King Abdullah Economic City an example for Saudi reforms, says CEO

Fahd Al-Rasheed
Updated 17 November 2016
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King Abdullah Economic City an example for Saudi reforms, says CEO

RIYADH: As Saudi Arabia seeks to diversify its oil-dependent economy, the chief of a Red Sea “megacity” says his project is pointing the way forward.
A decade after its conception, the King Abdullah Economic City — an integrated industrial, residential and tourism center — is profitable and in line with a government push which intensified this year to develop the private sector, Fahd Al-Rasheed said in an interview.
The KAEC was one of several “economic cities” touted for development 10 years ago, during the reign of the late King Abdullah, as special zones where the private sector could thrive.
Al-Rasheed said there were “so many challenges” in the project’s early years but that the KAEC is now thriving.
“We are profitable for the last five years,” he said, “and we are today at the highest cash position that we’ve ever been.”
In April, Deputy Crown Prince Mohammed bin Salman announced an ambitious new economic plan dubbed Vision 2030 that aims to promote private sector investment.
The plan noted that the economic cities “did not realize their potential” and said some faced challenges “that threaten their viability.”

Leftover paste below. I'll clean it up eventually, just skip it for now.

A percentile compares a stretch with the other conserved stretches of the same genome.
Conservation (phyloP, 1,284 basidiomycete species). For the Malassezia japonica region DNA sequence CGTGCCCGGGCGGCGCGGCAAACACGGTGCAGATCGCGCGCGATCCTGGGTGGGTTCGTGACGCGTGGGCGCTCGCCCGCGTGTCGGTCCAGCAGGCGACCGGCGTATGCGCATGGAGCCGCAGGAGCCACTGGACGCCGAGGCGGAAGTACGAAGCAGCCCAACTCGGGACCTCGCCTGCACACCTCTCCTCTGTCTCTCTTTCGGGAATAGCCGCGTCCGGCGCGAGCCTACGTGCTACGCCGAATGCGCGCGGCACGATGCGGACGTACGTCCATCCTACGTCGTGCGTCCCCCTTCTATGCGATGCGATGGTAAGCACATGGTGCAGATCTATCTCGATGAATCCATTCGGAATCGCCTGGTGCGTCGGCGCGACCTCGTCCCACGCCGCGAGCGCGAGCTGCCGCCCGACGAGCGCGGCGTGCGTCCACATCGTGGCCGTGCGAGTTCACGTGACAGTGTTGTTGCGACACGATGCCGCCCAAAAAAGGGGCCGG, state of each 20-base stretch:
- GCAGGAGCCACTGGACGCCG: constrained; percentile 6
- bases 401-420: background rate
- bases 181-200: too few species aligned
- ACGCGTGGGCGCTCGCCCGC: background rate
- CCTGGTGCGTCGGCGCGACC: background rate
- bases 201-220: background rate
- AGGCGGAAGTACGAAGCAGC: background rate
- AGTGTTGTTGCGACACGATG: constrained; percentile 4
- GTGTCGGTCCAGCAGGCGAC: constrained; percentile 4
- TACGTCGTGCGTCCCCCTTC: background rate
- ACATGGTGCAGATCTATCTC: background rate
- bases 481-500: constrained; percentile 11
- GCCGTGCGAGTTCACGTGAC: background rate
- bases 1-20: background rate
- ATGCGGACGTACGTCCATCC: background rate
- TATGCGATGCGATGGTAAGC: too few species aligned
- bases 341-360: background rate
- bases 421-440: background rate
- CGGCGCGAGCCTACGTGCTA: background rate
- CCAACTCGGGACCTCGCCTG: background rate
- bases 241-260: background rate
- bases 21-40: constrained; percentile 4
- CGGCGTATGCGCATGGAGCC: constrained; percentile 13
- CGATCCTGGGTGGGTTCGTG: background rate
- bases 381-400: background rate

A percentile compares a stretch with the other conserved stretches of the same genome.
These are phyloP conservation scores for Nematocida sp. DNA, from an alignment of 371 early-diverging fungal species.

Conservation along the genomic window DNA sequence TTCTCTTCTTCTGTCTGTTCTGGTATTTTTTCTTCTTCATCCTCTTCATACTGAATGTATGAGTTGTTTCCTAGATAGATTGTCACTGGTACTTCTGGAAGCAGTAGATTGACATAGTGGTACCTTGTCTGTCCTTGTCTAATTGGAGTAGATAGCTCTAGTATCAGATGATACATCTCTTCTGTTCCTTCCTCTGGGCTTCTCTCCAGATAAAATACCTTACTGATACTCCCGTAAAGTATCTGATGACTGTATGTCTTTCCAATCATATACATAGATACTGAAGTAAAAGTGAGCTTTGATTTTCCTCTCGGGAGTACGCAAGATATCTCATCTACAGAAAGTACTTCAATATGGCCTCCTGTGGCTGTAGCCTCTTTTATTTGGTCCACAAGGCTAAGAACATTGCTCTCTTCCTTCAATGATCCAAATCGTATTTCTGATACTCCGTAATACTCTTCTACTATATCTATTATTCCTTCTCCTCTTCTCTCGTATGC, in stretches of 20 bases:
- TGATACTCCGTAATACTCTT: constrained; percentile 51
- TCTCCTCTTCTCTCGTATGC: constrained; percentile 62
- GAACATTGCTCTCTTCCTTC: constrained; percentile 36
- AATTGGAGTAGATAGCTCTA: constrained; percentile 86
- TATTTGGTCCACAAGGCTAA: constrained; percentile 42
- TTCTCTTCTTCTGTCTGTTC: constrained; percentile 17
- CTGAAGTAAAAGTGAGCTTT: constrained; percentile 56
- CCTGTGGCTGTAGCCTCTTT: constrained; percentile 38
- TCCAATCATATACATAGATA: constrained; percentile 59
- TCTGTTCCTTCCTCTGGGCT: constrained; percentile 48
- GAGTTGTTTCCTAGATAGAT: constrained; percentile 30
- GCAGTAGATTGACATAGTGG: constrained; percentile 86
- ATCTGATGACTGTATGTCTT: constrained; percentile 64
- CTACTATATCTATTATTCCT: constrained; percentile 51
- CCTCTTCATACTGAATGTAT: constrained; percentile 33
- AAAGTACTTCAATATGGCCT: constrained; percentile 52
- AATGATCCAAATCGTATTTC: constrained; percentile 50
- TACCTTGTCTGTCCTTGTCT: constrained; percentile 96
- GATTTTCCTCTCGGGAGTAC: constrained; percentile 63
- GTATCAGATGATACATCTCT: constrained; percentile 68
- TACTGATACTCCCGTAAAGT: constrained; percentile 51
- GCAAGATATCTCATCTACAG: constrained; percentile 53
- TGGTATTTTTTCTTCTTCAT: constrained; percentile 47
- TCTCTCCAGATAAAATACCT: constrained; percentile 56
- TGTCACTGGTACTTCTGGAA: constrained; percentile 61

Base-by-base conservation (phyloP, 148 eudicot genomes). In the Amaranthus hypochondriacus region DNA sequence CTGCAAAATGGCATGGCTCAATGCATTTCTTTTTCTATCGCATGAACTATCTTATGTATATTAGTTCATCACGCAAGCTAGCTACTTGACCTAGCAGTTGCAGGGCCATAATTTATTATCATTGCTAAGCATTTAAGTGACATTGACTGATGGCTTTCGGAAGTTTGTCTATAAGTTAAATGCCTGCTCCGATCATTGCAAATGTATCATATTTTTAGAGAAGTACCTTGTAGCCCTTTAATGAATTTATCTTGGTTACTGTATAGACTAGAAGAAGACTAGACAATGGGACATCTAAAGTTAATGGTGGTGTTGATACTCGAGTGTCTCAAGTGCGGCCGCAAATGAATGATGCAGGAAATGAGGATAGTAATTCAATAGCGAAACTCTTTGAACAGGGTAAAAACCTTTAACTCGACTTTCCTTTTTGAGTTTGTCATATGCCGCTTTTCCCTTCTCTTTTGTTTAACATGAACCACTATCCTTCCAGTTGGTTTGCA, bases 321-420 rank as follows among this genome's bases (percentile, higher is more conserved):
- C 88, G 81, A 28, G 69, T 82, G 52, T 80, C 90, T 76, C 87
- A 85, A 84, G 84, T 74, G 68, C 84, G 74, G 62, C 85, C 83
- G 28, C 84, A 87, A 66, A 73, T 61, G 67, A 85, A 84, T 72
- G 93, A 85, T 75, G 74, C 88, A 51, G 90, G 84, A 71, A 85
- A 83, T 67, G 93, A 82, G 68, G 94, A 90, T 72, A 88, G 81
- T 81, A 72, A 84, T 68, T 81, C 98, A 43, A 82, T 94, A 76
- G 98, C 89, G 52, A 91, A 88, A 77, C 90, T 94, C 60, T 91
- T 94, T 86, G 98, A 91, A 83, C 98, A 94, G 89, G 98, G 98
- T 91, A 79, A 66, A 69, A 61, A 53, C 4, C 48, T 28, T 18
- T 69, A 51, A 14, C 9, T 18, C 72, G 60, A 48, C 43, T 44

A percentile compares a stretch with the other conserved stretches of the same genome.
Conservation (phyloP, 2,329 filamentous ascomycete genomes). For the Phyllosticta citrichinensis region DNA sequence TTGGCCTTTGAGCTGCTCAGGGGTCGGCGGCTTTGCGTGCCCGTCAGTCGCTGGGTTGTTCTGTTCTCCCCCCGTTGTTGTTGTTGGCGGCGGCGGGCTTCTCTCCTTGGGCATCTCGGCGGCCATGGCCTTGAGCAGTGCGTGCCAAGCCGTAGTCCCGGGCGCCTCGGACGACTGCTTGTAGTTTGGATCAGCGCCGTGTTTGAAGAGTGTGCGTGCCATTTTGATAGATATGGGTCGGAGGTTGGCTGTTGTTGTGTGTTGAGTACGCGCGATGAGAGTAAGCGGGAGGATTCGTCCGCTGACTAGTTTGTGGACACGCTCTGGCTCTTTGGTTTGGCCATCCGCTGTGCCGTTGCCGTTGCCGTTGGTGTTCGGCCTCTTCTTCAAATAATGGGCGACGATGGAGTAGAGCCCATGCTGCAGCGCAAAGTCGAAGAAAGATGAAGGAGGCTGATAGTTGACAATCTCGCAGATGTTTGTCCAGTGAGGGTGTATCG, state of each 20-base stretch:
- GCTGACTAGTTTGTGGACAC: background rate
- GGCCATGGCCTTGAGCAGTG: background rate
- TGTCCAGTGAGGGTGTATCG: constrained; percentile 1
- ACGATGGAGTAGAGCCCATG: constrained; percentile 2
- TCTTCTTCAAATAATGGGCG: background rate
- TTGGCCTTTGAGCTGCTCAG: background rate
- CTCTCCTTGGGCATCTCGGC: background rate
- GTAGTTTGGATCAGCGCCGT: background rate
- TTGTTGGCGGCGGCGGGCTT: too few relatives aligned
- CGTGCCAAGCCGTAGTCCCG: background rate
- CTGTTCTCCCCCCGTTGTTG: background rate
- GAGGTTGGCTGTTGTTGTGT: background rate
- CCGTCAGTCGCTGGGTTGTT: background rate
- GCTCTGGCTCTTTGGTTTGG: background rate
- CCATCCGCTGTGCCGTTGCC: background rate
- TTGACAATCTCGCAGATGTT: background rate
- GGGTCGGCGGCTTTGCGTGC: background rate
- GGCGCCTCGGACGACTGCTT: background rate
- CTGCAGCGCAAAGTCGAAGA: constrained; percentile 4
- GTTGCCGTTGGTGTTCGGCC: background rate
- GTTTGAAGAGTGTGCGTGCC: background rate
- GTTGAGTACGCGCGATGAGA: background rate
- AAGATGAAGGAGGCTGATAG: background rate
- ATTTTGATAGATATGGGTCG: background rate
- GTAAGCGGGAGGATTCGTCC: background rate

They are just one component of the wide-ranging Vision, whose scale has raised doubts over whether it can all be achieved.
But Al-Rasheed said he is convinced of “the strong fundamentals of the Saudi economy” and that, in the case of KAEC, “the model works.”
“We believe that it is time now for expansion with Vision 2030 because we believe we are very aligned” with the reform plan, he said.
Developed by Emaar, The Economic City, the Saudi-listed unit of Dubai’s Emaar Properties, the project has seen $10 billion in investment.
Rasheed said it has signed contracts with more than 120 companies, many of them French. Renault is assembling trucks, drug maker Sanofi has a plant, and Total is also established.
The KAEC is served by the King Abdullah Port, which Rasheed said will handle about 1.8 million containers this year, a figure set to increase in 2017.
The project is promoting seaside residential developments and expects to be home to 10,000 people within a few months, with more than 40,000 targeted by 2020.
“We are the largest residential developer in terms of sales in the country, although we are concentrated in a remote site” north of Jeddah, said Al-Rasheed.
A high-speed rail line will connect the KAEC with Jeddah and Islam’s holiest cities of Makkah and Medina, “which will give us access to 12 million residents in the western region within one hour,” Al-Rasheed said.
This will boost another goal of Vision 2030, which is tourism development, he said.
“We are building golf courses, theme parks, zoos, safaris,” he said, calling tourism “the most strategic sector” for the KAEC.
Home so far to a luxurious waterfront resort, the city expects to receive 150,000 visitors this year and targets 1.5 million by 2020.